The Illinois Farm Bureau joins Illinois business groups who oppose the proposed gross receipts tax (GRT) on businesses. The GRT proposal was announced during the Governor’s State of the State Address in Springfield on March 7. According to Governor Rod Blagojevich, the GRT is estimated to generate $6 billion annually. The proposed GRT would include a 0.5 percent levy on the transactions of goods and a 1.8 percent levy on service firms.
What is a Gross Receipts Tax?
A GRT is a tax on all income received by a business without any deductions for costs of doing business. Accordingly, GRTs are not based on ability to pay, but are owed whether or not a business is profitable. This would be particularly tough on marginal or startup companies. A higher percentage of their available cash would go to paying taxes and less would be available to grow their business through investment in equipment or new hires. Businesses operating at a loss would still owe the full amount of the GRT and the loss could not be offset against income in the future.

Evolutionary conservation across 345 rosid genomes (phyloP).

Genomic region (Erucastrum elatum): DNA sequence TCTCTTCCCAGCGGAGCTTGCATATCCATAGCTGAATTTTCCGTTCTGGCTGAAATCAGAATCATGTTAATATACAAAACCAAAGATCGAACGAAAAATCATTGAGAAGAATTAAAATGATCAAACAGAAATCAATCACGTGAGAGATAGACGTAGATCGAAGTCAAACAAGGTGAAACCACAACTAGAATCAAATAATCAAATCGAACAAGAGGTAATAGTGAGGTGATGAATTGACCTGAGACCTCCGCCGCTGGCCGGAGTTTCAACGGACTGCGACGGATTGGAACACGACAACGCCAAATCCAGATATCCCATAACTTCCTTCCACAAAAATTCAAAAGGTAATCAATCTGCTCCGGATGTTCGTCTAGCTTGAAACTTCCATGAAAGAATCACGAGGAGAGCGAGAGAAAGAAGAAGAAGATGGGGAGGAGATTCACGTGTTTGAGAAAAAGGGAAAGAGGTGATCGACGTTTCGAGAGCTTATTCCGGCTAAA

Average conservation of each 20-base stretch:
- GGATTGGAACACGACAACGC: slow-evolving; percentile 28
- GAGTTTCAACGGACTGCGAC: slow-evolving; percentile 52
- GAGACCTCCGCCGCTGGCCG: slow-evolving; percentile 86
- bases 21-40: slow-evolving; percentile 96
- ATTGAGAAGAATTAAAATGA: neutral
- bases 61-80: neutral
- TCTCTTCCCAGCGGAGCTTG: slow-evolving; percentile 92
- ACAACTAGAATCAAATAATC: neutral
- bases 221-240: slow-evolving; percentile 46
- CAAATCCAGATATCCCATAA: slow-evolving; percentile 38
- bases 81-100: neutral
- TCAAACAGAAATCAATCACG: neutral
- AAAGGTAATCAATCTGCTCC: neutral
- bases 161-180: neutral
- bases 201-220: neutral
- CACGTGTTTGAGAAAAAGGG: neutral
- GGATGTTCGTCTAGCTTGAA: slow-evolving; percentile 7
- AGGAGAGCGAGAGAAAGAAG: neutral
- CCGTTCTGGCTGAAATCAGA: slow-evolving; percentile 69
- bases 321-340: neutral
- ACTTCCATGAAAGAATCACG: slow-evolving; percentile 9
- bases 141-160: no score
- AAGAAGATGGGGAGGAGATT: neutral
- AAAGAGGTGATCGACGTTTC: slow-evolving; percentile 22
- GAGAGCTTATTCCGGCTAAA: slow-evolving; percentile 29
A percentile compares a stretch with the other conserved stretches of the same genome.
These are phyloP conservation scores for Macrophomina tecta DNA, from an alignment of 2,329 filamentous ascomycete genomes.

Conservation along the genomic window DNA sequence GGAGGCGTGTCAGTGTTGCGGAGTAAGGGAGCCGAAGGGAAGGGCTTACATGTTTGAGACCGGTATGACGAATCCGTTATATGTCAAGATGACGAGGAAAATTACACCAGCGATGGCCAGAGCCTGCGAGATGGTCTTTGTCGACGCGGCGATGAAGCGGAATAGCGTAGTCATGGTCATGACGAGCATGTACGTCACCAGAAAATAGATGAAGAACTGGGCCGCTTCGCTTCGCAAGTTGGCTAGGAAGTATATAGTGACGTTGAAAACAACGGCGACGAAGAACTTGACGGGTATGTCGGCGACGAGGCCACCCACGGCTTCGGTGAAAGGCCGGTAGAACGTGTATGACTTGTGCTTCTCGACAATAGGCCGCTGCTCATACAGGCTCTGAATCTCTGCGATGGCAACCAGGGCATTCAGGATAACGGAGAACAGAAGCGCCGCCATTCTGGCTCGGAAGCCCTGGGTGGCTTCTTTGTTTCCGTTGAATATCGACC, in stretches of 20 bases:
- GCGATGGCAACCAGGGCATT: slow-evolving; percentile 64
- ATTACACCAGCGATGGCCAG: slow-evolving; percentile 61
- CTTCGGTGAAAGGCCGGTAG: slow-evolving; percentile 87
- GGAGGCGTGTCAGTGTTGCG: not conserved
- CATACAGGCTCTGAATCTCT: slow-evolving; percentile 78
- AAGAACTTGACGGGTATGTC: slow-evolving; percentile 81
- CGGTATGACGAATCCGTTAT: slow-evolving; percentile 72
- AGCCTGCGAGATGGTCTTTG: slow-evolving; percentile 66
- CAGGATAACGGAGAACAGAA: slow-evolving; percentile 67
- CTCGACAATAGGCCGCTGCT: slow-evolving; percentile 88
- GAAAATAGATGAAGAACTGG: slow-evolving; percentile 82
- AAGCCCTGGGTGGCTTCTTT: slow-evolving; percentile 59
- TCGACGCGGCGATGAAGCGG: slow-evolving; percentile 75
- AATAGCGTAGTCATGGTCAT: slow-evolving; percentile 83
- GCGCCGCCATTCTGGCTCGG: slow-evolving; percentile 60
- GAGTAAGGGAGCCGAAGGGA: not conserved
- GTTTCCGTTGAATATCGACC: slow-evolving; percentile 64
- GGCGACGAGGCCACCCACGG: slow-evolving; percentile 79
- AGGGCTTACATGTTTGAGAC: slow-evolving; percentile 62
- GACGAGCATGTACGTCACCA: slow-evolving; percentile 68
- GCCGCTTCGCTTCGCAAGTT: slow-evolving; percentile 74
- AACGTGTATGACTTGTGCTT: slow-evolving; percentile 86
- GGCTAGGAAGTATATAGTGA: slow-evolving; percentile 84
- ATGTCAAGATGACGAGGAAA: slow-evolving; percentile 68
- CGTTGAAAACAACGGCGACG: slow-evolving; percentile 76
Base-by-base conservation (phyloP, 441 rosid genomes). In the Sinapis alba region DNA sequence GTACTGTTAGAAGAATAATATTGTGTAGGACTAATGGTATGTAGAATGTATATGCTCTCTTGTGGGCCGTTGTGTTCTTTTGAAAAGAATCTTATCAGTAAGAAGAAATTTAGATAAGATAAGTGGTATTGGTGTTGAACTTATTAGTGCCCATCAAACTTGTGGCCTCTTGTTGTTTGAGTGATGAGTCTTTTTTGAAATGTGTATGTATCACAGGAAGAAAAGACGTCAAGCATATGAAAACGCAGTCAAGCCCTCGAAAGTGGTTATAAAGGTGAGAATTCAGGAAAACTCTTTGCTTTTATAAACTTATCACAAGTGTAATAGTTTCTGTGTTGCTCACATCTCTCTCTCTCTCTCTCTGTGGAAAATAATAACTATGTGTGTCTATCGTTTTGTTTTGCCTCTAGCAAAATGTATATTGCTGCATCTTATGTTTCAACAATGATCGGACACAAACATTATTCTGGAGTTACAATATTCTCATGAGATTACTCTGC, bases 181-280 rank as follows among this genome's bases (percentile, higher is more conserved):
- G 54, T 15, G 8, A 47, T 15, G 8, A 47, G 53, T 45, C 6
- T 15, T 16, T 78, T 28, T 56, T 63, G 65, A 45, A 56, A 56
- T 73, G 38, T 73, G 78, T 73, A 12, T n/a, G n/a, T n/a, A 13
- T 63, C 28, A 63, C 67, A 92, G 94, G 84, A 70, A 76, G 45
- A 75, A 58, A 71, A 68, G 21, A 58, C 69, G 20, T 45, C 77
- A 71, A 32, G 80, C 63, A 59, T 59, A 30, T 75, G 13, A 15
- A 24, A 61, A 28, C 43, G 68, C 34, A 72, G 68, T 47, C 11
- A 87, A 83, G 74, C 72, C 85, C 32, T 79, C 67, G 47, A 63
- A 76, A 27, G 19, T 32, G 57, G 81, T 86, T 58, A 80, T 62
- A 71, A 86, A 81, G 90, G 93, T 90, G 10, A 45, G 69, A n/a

The outcome of a GRT will also depend, in part, on the profit margin of a particular business. A business with lower profit margins will experience a higher effective tax rate and will be more adversely affected by a GRT. This is especially true in the agriculture sector, as farms can often produce a significant revenue stream but, at the same time, very narrow profit margins. A gross receipts tax will make Illinois products and services less competitive. A production process—which involves six steps from the procurement of raw materials to the final sale to the consumer—provides the best example of how a GRT pyramids. If each step were performed by a separate legal entity in a state with a GRT, the final product would be subjected to six levels of GRT.
The Agricultural Perspective
Let’s put this into perspective from the agriculture community’s point of view. A farmer would pay a GRT on inputs, such as fertilizer, seed, crop protectants and fuel. A feed mill would pay the tax when it buys the farmer’s grain. A cattleman would pay the tax when he buys feed from the mill for his livestock. A meat processor would pay the tax when he buys the cattleman’s cattle. A meat wholesaler would pay the tax on the meat he buys from the processor. A grocery store pays a GRT on the meat bought from the wholesaler.
In conclusion, a GRT operates as a hidden tax since the effect of pyramiding is to tax each level of production. It will raise the cost of goods sold at each production level and will ultimately raise the retail selling price of products. IBI